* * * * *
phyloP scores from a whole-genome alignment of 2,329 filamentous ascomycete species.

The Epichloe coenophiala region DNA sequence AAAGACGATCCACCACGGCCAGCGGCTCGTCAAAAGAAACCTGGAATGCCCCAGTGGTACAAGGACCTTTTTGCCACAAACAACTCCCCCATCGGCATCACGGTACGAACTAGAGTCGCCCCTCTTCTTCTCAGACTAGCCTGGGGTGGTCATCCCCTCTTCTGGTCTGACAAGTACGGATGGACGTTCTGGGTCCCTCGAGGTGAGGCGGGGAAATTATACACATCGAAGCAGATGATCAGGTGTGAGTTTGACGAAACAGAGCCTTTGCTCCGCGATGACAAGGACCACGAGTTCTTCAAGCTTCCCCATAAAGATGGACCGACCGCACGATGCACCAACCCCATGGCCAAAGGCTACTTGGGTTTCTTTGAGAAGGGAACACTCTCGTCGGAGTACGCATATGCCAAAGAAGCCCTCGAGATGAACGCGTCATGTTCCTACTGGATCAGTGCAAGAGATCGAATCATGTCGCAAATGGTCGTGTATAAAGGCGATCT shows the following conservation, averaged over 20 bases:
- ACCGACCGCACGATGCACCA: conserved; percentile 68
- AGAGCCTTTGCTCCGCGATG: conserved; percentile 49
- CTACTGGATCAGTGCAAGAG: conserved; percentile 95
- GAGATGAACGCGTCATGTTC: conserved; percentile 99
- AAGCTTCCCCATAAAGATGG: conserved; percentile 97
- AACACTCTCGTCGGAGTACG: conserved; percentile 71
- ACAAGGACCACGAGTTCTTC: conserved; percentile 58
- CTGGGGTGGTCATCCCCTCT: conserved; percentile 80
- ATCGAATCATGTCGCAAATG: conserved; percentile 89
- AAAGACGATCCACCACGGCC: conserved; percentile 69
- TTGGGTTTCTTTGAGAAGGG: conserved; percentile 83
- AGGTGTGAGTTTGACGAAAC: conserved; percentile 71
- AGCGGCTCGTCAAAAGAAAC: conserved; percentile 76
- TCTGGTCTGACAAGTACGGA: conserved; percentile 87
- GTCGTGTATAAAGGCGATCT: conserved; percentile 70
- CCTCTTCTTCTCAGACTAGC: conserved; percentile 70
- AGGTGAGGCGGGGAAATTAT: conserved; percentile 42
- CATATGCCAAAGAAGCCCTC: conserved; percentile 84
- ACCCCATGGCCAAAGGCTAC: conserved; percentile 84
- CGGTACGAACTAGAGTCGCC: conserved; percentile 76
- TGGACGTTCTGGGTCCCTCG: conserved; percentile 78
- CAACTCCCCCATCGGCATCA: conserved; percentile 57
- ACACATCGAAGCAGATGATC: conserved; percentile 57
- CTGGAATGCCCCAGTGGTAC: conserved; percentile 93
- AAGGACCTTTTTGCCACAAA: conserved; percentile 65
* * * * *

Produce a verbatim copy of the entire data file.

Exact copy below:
phyloP scores from a whole-genome alignment of 2,329 filamentous ascomycete species.

The Epichloe coenophiala region DNA sequence AAAGACGATCCACCACGGCCAGCGGCTCGTCAAAAGAAACCTGGAATGCCCCAGTGGTACAAGGACCTTTTTGCCACAAACAACTCCCCCATCGGCATCACGGTACGAACTAGAGTCGCCCCTCTTCTTCTCAGACTAGCCTGGGGTGGTCATCCCCTCTTCTGGTCTGACAAGTACGGATGGACGTTCTGGGTCCCTCGAGGTGAGGCGGGGAAATTATACACATCGAAGCAGATGATCAGGTGTGAGTTTGACGAAACAGAGCCTTTGCTCCGCGATGACAAGGACCACGAGTTCTTCAAGCTTCCCCATAAAGATGGACCGACCGCACGATGCACCAACCCCATGGCCAAAGGCTACTTGGGTTTCTTTGAGAAGGGAACACTCTCGTCGGAGTACGCATATGCCAAAGAAGCCCTCGAGATGAACGCGTCATGTTCCTACTGGATCAGTGCAAGAGATCGAATCATGTCGCAAATGGTCGTGTATAAAGGCGATCT shows the following conservation, averaged over 20 bases:
- ACCGACCGCACGATGCACCA: conserved; percentile 68
- AGAGCCTTTGCTCCGCGATG: conserved; percentile 49
- CTACTGGATCAGTGCAAGAG: conserved; percentile 95
- GAGATGAACGCGTCATGTTC: conserved; percentile 99
- AAGCTTCCCCATAAAGATGG: conserved; percentile 97
- AACACTCTCGTCGGAGTACG: conserved; percentile 71
- ACAAGGACCACGAGTTCTTC: conserved; percentile 58
- CTGGGGTGGTCATCCCCTCT: conserved; percentile 80
- ATCGAATCATGTCGCAAATG: conserved; percentile 89
- AAAGACGATCCACCACGGCC: conserved; percentile 69
- TTGGGTTTCTTTGAGAAGGG: conserved; percentile 83
- AGGTGTGAGTTTGACGAAAC: conserved; percentile 71
- AGCGGCTCGTCAAAAGAAAC: conserved; percentile 76
- TCTGGTCTGACAAGTACGGA: conserved; percentile 87
- GTCGTGTATAAAGGCGATCT: conserved; percentile 70
- CCTCTTCTTCTCAGACTAGC: conserved; percentile 70
- AGGTGAGGCGGGGAAATTAT: conserved; percentile 42
- CATATGCCAAAGAAGCCCTC: conserved; percentile 84
- ACCCCATGGCCAAAGGCTAC: conserved; percentile 84
- CGGTACGAACTAGAGTCGCC: conserved; percentile 76
- TGGACGTTCTGGGTCCCTCG: conserved; percentile 78
- CAACTCCCCCATCGGCATCA: conserved; percentile 57
- ACACATCGAAGCAGATGATC: conserved; percentile 57
- CTGGAATGCCCCAGTGGTAC: conserved; percentile 93
- AAGGACCTTTTTGCCACAAA: conserved; percentile 65